At a time when the difficult economy is forcing many businesses to go under, Michael Pearce is planning to do the unimaginable: give away half his profits. Pearce's Elmwood Café, which opened in Berkeley this month, is built around the idea of giving back, and getting the average coffee drinker to think broadly about their impact on the world. Customers will be able to choose which of three community benefit projects or charities they want their latte money to go toward as they pay at the counter, and the project with the most votes will be the first to receive funding.
In the restaurant business it can be difficult to break even, let alone turn a profit that, divided in half, will accumulate into a sizable donation. Pearce says the success of the model will be in the hands of the customers, and the more they come in and buy their lunch or coffee at Elmwood as opposed to a Starbucks, the more Elmwood will be able to help others.
So far, customers have responded: Elmwood has seen packed tables since it opened, a stark contrast to the café that had occupied the space previously, which closed down during the recession. The next big trick will be turning a profit -- once that happens, half of the money will go to projects such as funding a garden for a woman in South Africa who has taken in 28 orphans, and support for the Go Green Initiative which teaches environmental responsibility in schools.
Pearce says his concept implements a locally-conscious business model, which, much like the locally-grown food movement also popular to Berkeley, focuses on finding labor, supplies and ingredients from within the community. And in keeping with Berkeley's famous food movement, his team includes manager Kara Hammond, who spent eight years at Alice Waters' Café Fanny.
After a 20-year career supplying vintage musical instruments to prominent bands, Pearce developed the idea for the café after hearing President Bill Clinton speak about his Global Initiative that emphasizes turning ideas into action. His dream grew legs after he found the store space: a closed-down soda fountain that had been a Berkeley landmark for 82 years. He restored the café's 1920s details and kept the same name the space has had for decades, and with it he hopes to retain some of the Berkeley fervor that the space had been known to house.
Two days before the café was set to open, Pearce took a break from last-minute calls with electricians and bakers to answer a few questions about his business model and what impact he hopes to have.
HuffPost: The idea of giving away profits in these times seems counter-intuitive: how do you expect this business model to work?
Michael Pearce: We are in tough times right now. It's really hard on small businesses and employees who are getting laid off and there's a lot of tension. I think that since we are all in this together the way forward is working together. I am starting a business that was a casualty of the hard times and saying to the community, "help us be successful and we'll give back half of it to the community and to the world." Businesses spend a lot of money on trying to stay open, trying to advertise themselves. But if they took that money they spend on putting a hot-air balloon over the place and instead did some good with it, people will respond to that.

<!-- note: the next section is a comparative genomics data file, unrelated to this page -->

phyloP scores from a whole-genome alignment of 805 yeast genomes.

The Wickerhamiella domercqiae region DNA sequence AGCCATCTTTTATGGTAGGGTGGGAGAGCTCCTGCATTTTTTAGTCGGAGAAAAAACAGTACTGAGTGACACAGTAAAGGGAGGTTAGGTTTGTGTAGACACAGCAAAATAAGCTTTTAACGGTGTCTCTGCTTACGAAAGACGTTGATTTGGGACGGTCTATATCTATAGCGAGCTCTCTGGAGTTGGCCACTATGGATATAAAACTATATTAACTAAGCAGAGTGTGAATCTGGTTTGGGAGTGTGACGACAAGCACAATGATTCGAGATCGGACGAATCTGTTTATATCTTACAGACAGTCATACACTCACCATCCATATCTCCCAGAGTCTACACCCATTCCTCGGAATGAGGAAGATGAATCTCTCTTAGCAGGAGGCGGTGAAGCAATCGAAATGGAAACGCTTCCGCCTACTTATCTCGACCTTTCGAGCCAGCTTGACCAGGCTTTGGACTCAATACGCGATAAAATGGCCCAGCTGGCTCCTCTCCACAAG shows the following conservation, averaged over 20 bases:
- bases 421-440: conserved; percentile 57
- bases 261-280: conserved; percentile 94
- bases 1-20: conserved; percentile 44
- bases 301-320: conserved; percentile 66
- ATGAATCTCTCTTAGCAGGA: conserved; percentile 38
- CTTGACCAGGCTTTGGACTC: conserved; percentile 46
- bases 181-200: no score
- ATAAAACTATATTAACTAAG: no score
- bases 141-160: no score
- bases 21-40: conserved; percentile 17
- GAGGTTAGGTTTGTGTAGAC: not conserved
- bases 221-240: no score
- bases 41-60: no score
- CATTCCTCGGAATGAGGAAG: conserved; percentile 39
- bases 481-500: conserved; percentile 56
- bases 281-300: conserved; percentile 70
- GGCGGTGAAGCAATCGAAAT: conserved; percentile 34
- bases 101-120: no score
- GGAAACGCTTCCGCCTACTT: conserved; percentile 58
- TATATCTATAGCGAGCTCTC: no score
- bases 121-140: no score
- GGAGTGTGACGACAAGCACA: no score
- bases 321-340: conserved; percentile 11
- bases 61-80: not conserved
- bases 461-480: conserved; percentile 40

Restaurants have tight margins, we put a lot of money into them and hope to get at least some of the money back. But working with the community and giving back to the community might be the difference between making it and not making it.
HP: What's behind your idea for giving profits to charities, and how do you choose your charitable projects?
MP: The idea started when Bill Clinton talked about the Global Initiative -- about how can we put charity into people's everyday lives, get them out of the immediate daily problems and get them thinking of other people. I thought here's a way out: when people come in and order their coffee, we can explain that we're a café that gives out money to charity, and open up a discussion about how they can have impact.
People have come forward to us with great ideas. We're looking for people with their boots on the ground who are doing the work and not getting a lot of help or recognition from others. Then we ask them what they need. I'm trying to get away from just sending a check to a charity, I'm really trying to get to a point where we work with concrete, tangible projects so that we can see we have really done some good.
HP: What impact do you hope to have?
MP: Landlords are being tough on businesses, businesses are being tough on employees, everybody is saying we have to cut back, and I'm saying, no, we have to give more. It's quite a bold move in the middle of the biggest recession in our lifetimes to not only open a business that had fallen prey to the recession but then to try a completely different model. The payoff is that if it's successful, it's a way forward. The biggest impact we can make is, if it is a viable way forward, then other businesses can look at that and say maybe we should be incorporating some of these ideas into our business model. I'd say the next step is that some of the bigger chains would do the same.
There are people who wouldn't want to do that, and there are people who will say, why don't you give it all away? As they say, there are many paths to enlightenment. But maybe if we weren't so money-hungry, we will be more successful.
You can help out with Pearce's project by visiting www.elmwoodcafe.com once the site is up next month, and for now can be found on their Facebook page. The site will sell t-shirts and Elmwood's specialty roasted coffee, and profits from those sales will also go toward the charitable projects. The site will include details on the progress of the projects it is funding and ways for visitors to suggest ideas for organizations in need of help.